This post was most recently updated on January 13th, 2022
One of the best ways to get a feel for an area is to get outside and explore. Escondido, CA, is a great place to do just that. It’s a relatively small city (population 150,000) 20 miles north of San Diego. In fact, its name is Spanish for hidden. And “hidden” here are two Escondido hikes for all to enjoy.
One of these is the Elfin Forest Recreational Reserve, and the other is Daley Ranch. Let me share a little about each of these Escondido hikes with you…
Elfin Forest Recreational Reserve
Elfin Forest Recreational Reserve is a 784-acre open space reserve that includes Mount Israel (1346 ft elevation), the Escondido Creek, and the Olivenhain Reservoir. With a cute little interpretive center, an easy 1-mile botanic loop trail, picnic areas, equestrian trails, a bicycle station, and 11 miles of hiking trails, it’s a popular place to be, especially on the weekend.
Elfin Forest is part of the Escondido watershed area, and exhibits in the interpretive center give more detailed information about its purposes. The main parking lot, the trailhead for the Way Up Trail, and interpretive center (as well as portable restrooms) can be found at 8833 Harmony Grove Rd, Escondido, CA 92029. The botanic trail loop also starts here. There is a second parking lot, as well as parking along the highway, should the main parking lot be full.
What You Can Expect
On a recent visit, we opted to hike the Way Up Trail to the Ridgetop Picnic Area where we could see the Olivenhain Reservoir. It’s a 1.5 mile, 600-ft climb. Trails are well marked, but all of the trails are also listed on the All Trails app, and that makes it easier to find your way.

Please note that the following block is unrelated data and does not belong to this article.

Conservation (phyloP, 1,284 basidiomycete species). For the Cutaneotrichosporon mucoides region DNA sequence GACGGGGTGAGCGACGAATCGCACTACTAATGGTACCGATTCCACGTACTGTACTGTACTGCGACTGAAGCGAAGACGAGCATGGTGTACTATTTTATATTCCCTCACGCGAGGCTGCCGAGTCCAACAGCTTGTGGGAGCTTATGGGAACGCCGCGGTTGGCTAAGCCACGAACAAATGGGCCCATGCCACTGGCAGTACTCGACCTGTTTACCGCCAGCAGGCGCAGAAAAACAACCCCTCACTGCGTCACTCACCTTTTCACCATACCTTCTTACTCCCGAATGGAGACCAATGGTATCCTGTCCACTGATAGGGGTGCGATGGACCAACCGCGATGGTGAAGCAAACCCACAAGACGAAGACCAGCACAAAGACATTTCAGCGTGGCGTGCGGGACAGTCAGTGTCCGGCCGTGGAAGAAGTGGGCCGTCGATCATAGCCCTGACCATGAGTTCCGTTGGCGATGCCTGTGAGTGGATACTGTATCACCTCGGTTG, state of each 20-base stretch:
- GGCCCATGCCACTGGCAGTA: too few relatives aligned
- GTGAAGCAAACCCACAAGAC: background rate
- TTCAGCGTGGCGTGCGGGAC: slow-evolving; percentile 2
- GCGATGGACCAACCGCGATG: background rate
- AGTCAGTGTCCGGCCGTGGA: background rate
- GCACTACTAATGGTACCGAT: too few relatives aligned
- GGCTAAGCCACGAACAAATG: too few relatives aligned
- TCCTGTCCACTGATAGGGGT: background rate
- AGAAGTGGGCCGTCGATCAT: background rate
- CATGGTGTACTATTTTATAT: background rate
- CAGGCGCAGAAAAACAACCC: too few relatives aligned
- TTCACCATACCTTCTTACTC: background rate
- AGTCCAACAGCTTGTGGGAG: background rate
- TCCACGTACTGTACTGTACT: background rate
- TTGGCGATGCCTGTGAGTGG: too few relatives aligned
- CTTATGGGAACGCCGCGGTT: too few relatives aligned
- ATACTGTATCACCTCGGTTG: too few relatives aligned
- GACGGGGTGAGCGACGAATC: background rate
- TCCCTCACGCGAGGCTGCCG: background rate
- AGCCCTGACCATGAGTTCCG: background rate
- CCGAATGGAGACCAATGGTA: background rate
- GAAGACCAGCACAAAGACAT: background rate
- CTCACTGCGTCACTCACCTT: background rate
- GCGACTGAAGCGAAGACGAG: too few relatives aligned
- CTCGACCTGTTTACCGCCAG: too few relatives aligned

Following a wet spring, there was an abundance of wildflowers in bloom, as well as lots of green – trees, bushes, and ground plants. We heard plenty of birds and saw a few. Most of the wildlife we encountered were lizards scurrying across the path, or black stinkbugs.
While we saw several cyclists at Ridgetop Overlook where it is relatively flat, the trails leading to the top seemed challenging for a bicycle to navigate.
Hiking the Trails
As we climbed up the moderate and sometimes rocky trail, the views of the preserve and neighboring valleys opened up to us. When we reached the top, we could easily see the Olivenhain Reservoir. Picnic tables set apart in separate alcoves invited us to sit for awhile and enjoy the view (and some snacks we had packed with us).
From here, we could see several other trails we could have taken to explore more, including a trail to a Lake Hodges overlook. Perhaps we’ll come back to try that another time. Our hike, while stopping often to take photos, was an easy hour up Mount Israel and a little less time going back down to the staging area and parking lot.
Interpretive Center and Escondido Creek
Back near the visitors center, we enjoyed watching a few young boys fishing in the creek. The water is clear enough that you can easily see the fish, some nearly a foot long. Signs along the creek warn that water may not be clean enough for wading. But little waterfalls and gracefully sloping oak trees made for a very peaceful setting. A family picnicked on a blanket nearby.
The visitor center displays some permanent art and is staffed by a ranger or volunteer, who is happy to answer any questions you may have about Escondido hikes and activities. There are pamphlets with maps and other information available. Dogs are allowed on leashes; be prepared to clean up after them!